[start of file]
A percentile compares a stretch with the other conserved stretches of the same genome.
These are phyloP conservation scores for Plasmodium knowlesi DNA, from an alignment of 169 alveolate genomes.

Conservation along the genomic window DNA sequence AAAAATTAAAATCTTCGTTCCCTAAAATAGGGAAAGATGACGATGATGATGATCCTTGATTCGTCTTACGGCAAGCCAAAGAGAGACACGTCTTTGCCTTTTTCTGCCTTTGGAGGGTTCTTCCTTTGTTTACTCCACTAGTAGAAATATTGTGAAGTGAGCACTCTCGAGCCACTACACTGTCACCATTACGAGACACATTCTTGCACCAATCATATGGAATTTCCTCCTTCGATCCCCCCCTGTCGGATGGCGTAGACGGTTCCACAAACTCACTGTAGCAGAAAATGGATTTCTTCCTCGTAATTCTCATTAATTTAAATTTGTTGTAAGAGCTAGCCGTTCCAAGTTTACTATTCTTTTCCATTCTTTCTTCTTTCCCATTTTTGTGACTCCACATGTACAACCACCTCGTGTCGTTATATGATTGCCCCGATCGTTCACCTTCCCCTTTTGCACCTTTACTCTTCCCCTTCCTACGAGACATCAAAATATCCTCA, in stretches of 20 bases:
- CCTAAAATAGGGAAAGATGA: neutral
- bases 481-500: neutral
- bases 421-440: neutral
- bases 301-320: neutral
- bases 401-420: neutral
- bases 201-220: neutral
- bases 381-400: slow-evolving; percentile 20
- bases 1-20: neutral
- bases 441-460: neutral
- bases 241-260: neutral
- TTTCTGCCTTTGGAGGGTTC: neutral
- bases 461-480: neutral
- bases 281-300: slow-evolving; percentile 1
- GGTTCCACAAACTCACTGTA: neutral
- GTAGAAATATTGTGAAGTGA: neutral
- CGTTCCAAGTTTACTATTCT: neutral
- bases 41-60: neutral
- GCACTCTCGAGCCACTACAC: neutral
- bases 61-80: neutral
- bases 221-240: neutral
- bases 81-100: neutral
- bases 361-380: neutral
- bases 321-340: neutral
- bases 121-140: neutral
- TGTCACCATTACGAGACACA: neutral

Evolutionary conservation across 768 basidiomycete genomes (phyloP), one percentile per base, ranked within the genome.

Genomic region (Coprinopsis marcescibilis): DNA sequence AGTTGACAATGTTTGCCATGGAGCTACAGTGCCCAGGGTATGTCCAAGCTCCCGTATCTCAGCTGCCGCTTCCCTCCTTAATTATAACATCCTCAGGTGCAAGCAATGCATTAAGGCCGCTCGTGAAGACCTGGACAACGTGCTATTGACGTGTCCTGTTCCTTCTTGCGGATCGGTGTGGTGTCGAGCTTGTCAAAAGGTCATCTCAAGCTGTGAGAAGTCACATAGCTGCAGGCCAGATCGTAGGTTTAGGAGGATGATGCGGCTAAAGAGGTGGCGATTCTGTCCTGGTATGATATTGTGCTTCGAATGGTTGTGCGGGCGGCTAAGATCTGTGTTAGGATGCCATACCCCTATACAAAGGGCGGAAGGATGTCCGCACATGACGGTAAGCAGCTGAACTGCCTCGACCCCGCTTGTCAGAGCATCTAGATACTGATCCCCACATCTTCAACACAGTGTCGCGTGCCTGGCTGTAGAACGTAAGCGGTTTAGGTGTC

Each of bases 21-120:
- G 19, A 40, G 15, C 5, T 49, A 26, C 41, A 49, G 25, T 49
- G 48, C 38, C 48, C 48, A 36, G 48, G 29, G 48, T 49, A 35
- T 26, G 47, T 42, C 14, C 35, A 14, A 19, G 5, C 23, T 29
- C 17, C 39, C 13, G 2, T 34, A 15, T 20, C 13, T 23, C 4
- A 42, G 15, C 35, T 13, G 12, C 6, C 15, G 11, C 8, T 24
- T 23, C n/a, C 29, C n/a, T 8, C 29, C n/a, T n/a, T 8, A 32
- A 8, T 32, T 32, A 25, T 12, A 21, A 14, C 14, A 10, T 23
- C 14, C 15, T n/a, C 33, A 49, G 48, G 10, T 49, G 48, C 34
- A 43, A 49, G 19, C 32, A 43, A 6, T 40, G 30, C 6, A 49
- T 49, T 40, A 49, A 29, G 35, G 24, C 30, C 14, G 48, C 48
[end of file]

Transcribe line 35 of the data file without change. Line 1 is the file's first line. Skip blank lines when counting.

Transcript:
- C 17, C 39, C 13, G 2, T 34, A 15, T 20, C 13, T 23, C 4